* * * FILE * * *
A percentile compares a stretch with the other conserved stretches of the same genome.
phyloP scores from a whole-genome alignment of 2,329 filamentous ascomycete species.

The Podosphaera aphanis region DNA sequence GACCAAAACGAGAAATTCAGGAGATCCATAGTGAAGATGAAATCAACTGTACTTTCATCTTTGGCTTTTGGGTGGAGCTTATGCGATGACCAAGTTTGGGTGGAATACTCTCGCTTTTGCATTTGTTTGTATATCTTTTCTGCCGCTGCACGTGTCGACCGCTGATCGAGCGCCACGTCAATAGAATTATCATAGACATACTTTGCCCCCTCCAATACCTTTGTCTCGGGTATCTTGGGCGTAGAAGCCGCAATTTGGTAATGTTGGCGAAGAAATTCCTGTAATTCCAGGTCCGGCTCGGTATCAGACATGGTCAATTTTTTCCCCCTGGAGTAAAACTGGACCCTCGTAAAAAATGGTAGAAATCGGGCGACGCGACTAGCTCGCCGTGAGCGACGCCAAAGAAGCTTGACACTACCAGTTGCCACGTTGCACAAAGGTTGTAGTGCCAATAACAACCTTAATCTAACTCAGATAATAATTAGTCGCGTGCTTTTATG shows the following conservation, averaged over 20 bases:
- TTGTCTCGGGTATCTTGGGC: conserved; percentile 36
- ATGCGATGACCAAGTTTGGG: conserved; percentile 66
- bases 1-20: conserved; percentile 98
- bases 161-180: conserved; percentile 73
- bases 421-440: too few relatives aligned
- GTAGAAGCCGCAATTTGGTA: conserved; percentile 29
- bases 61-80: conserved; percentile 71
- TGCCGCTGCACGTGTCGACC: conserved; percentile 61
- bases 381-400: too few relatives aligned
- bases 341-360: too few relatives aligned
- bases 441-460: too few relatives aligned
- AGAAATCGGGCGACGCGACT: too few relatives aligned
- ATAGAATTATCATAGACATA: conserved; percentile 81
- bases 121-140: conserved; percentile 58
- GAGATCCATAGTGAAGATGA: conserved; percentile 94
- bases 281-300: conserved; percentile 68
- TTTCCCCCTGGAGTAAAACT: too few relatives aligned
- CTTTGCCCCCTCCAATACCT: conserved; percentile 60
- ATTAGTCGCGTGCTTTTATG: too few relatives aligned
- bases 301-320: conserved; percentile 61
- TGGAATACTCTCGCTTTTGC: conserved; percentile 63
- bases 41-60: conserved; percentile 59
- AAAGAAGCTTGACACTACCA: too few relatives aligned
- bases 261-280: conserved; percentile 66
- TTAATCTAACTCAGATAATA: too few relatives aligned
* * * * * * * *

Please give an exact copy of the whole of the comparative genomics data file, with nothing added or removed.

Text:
A percentile compares a stretch with the other conserved stretches of the same genome.
phyloP scores from a whole-genome alignment of 2,329 filamentous ascomycete species.

The Podosphaera aphanis region DNA sequence GACCAAAACGAGAAATTCAGGAGATCCATAGTGAAGATGAAATCAACTGTACTTTCATCTTTGGCTTTTGGGTGGAGCTTATGCGATGACCAAGTTTGGGTGGAATACTCTCGCTTTTGCATTTGTTTGTATATCTTTTCTGCCGCTGCACGTGTCGACCGCTGATCGAGCGCCACGTCAATAGAATTATCATAGACATACTTTGCCCCCTCCAATACCTTTGTCTCGGGTATCTTGGGCGTAGAAGCCGCAATTTGGTAATGTTGGCGAAGAAATTCCTGTAATTCCAGGTCCGGCTCGGTATCAGACATGGTCAATTTTTTCCCCCTGGAGTAAAACTGGACCCTCGTAAAAAATGGTAGAAATCGGGCGACGCGACTAGCTCGCCGTGAGCGACGCCAAAGAAGCTTGACACTACCAGTTGCCACGTTGCACAAAGGTTGTAGTGCCAATAACAACCTTAATCTAACTCAGATAATAATTAGTCGCGTGCTTTTATG shows the following conservation, averaged over 20 bases:
- TTGTCTCGGGTATCTTGGGC: conserved; percentile 36
- ATGCGATGACCAAGTTTGGG: conserved; percentile 66
- bases 1-20: conserved; percentile 98
- bases 161-180: conserved; percentile 73
- bases 421-440: too few relatives aligned
- GTAGAAGCCGCAATTTGGTA: conserved; percentile 29
- bases 61-80: conserved; percentile 71
- TGCCGCTGCACGTGTCGACC: conserved; percentile 61
- bases 381-400: too few relatives aligned
- bases 341-360: too few relatives aligned
- bases 441-460: too few relatives aligned
- AGAAATCGGGCGACGCGACT: too few relatives aligned
- ATAGAATTATCATAGACATA: conserved; percentile 81
- bases 121-140: conserved; percentile 58
- GAGATCCATAGTGAAGATGA: conserved; percentile 94
- bases 281-300: conserved; percentile 68
- TTTCCCCCTGGAGTAAAACT: too few relatives aligned
- CTTTGCCCCCTCCAATACCT: conserved; percentile 60
- ATTAGTCGCGTGCTTTTATG: too few relatives aligned
- bases 301-320: conserved; percentile 61
- TGGAATACTCTCGCTTTTGC: conserved; percentile 63
- bases 41-60: conserved; percentile 59
- AAAGAAGCTTGACACTACCA: too few relatives aligned
- bases 261-280: conserved; percentile 66
- TTAATCTAACTCAGATAATA: too few relatives aligned